The Morrow County Land Reutilization Corporation (MCLRC) was established in accordance with ORC 1724 in November 2015 under the direction of the Morrow County Treasurer's Office.
The MCLRC serves as a resource to Morrow County's communities to address vacant and abandoned property issues and promote neighborhood stabilization. Through its activities, residential, commercial, and industrial properties that are certified tax delinquent, vacant, and creating blighting influences on a community may be considered for acquisition.
The properties will be evaluated based on condition, location, and strategic reuse opportunities.
Our Mission Statement
The Morrow County Land Reutilization Corporation (the "Land Bank") strengthens neighborhoods and preserves property values by strategically returning vacant, abandoned, and tax-delinquent properties to productive use through an open and equitable process.
History of Land Banks
In 2008, the Ohio General Assembly passed legislation providing for the creation of Ohio's first county land bank, which was launched in Cuyahoga County in Spring 2009. A year later, a coalition of partners from around the state successfully advocated for the passage of legislation that extended the authority to create land banks to Ohio's 42 most populous counties in addition to Cuyahoga County. This land bank statute went into effect in 2010 and permits the specified counties to create a not-for-profit, quasi-governmental entity, officially called a county land reutilization corporation or "Land Bank".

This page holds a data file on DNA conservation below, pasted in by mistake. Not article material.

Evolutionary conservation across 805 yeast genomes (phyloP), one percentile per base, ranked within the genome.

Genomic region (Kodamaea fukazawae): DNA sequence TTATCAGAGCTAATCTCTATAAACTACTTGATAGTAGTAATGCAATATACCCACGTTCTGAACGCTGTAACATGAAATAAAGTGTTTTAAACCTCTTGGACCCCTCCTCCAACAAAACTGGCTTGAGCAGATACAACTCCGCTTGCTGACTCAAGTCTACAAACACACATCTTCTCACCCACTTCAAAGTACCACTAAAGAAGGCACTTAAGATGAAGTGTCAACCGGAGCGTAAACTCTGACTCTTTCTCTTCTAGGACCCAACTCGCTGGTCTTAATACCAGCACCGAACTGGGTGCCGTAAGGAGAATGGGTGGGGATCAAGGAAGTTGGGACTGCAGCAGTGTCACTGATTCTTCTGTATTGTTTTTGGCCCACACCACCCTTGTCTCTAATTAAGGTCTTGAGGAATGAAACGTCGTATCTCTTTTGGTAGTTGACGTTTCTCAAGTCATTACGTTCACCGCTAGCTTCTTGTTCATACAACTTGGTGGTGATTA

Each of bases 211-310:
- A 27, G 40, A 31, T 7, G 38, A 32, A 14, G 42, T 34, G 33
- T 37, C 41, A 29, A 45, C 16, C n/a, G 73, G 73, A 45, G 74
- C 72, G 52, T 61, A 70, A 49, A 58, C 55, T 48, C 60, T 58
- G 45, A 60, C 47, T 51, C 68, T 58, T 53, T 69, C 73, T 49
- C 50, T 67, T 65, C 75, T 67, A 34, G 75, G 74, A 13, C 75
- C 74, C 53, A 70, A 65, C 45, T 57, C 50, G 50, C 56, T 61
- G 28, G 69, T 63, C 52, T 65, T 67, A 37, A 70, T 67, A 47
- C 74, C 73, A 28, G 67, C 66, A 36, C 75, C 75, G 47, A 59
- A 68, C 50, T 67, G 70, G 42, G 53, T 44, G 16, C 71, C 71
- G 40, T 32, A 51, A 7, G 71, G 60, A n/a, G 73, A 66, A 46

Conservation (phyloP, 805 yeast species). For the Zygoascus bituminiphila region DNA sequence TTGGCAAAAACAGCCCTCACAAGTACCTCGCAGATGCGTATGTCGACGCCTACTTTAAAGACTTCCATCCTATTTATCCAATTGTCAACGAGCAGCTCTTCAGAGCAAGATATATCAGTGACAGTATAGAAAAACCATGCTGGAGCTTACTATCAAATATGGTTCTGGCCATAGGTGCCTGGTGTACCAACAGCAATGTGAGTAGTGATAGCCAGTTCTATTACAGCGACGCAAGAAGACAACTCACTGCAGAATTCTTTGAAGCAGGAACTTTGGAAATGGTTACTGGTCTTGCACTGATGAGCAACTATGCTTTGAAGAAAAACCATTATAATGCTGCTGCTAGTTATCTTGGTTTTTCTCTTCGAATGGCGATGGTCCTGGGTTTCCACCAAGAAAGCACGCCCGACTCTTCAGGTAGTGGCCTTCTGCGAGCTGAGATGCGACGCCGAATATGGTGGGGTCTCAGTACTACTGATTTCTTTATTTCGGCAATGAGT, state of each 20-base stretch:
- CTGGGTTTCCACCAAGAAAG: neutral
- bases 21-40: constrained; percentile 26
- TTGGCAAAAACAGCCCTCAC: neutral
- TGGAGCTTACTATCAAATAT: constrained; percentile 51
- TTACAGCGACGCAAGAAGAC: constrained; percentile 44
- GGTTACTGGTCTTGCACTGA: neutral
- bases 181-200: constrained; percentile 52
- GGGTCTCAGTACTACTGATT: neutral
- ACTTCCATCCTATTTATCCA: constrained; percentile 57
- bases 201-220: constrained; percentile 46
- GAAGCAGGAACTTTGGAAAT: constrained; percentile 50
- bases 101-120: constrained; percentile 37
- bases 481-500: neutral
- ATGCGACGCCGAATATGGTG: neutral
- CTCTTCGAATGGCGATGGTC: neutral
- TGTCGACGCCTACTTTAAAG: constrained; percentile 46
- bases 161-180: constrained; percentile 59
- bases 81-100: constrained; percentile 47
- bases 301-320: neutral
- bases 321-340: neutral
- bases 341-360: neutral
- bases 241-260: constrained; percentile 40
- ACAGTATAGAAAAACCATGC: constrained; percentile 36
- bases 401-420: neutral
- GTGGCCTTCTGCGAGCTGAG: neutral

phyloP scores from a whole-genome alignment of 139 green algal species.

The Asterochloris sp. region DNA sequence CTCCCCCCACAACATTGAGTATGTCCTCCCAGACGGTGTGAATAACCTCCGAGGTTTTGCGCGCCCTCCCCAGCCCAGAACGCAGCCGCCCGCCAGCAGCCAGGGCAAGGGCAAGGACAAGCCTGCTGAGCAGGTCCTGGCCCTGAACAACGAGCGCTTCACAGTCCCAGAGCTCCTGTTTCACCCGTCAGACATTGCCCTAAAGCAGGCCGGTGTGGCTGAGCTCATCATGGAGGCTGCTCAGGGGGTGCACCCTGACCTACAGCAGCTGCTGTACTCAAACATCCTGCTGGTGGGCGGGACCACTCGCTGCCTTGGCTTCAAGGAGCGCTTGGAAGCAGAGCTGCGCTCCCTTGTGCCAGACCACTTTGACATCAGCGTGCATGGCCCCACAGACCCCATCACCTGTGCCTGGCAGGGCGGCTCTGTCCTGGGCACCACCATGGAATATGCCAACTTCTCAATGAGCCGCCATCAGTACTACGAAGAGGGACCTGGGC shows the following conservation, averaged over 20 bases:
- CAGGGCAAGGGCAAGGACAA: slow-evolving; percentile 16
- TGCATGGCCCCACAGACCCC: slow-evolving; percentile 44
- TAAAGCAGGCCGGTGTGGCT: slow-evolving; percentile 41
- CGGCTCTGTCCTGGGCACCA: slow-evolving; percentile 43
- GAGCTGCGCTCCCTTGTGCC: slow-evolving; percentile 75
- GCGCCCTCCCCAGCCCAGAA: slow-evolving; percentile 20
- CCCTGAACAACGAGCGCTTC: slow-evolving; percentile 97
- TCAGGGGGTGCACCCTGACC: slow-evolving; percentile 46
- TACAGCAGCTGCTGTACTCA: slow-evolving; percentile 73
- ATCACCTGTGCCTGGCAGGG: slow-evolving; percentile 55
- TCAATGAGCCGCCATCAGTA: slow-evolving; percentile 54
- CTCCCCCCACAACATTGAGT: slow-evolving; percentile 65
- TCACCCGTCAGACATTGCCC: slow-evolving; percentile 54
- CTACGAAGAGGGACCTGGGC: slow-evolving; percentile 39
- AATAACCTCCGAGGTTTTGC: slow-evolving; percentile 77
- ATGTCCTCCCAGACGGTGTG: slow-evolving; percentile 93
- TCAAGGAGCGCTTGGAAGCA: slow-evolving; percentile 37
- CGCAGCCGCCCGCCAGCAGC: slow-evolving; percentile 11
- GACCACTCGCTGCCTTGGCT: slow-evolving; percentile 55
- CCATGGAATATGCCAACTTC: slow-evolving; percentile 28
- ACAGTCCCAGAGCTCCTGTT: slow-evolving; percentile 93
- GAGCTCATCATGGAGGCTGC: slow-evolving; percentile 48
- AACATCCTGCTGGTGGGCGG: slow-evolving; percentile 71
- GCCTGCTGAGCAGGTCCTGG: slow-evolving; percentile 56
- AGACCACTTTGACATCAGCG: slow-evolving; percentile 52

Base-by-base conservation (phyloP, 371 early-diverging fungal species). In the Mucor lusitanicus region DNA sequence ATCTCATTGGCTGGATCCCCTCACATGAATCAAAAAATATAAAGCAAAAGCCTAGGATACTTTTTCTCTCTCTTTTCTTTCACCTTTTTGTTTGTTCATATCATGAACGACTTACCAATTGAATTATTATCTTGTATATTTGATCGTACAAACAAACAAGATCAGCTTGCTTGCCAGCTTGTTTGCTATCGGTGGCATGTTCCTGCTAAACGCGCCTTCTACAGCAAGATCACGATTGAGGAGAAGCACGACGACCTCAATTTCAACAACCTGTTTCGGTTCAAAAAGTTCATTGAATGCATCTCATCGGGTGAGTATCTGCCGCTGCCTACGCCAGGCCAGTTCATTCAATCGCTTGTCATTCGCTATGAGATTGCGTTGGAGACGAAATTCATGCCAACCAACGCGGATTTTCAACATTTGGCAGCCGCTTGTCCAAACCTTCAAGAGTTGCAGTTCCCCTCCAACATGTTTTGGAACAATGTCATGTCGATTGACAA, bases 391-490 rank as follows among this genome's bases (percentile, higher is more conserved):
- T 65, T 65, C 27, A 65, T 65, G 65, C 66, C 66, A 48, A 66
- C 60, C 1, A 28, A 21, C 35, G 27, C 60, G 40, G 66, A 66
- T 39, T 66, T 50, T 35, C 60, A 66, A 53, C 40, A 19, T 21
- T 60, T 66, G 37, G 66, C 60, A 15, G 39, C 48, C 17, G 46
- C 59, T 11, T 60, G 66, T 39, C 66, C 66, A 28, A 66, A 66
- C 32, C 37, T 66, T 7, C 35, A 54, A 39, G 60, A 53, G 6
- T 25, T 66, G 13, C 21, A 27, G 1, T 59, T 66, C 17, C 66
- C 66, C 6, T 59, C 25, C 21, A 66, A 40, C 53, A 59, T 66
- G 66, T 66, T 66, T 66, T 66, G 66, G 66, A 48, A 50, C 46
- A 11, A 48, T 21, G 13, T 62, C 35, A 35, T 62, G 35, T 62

Ohio County Land Bank Responsibilities
Facilitate the reutilization of vacant, abandoned, and/or tax-foreclosed property.
Hold and manage these properties to stabilize and improve surrounding areas, including creating redevelopment opportunities that can contribute to neighborhood and community revitalization.
Clear property titles of unpaid property taxes, fines, and assessments so that a new responsible owner will not be help responsible for previous liabilities.
Promote economic and housing development in the county or region, which may include helping existing property owners retain the value of their properties or stabilizing key commercial properties to re-attract the private market.
The statute provides county land banks with several critical powers that allow them to address blighted, vacant, and abandoned houses, buildings, and land.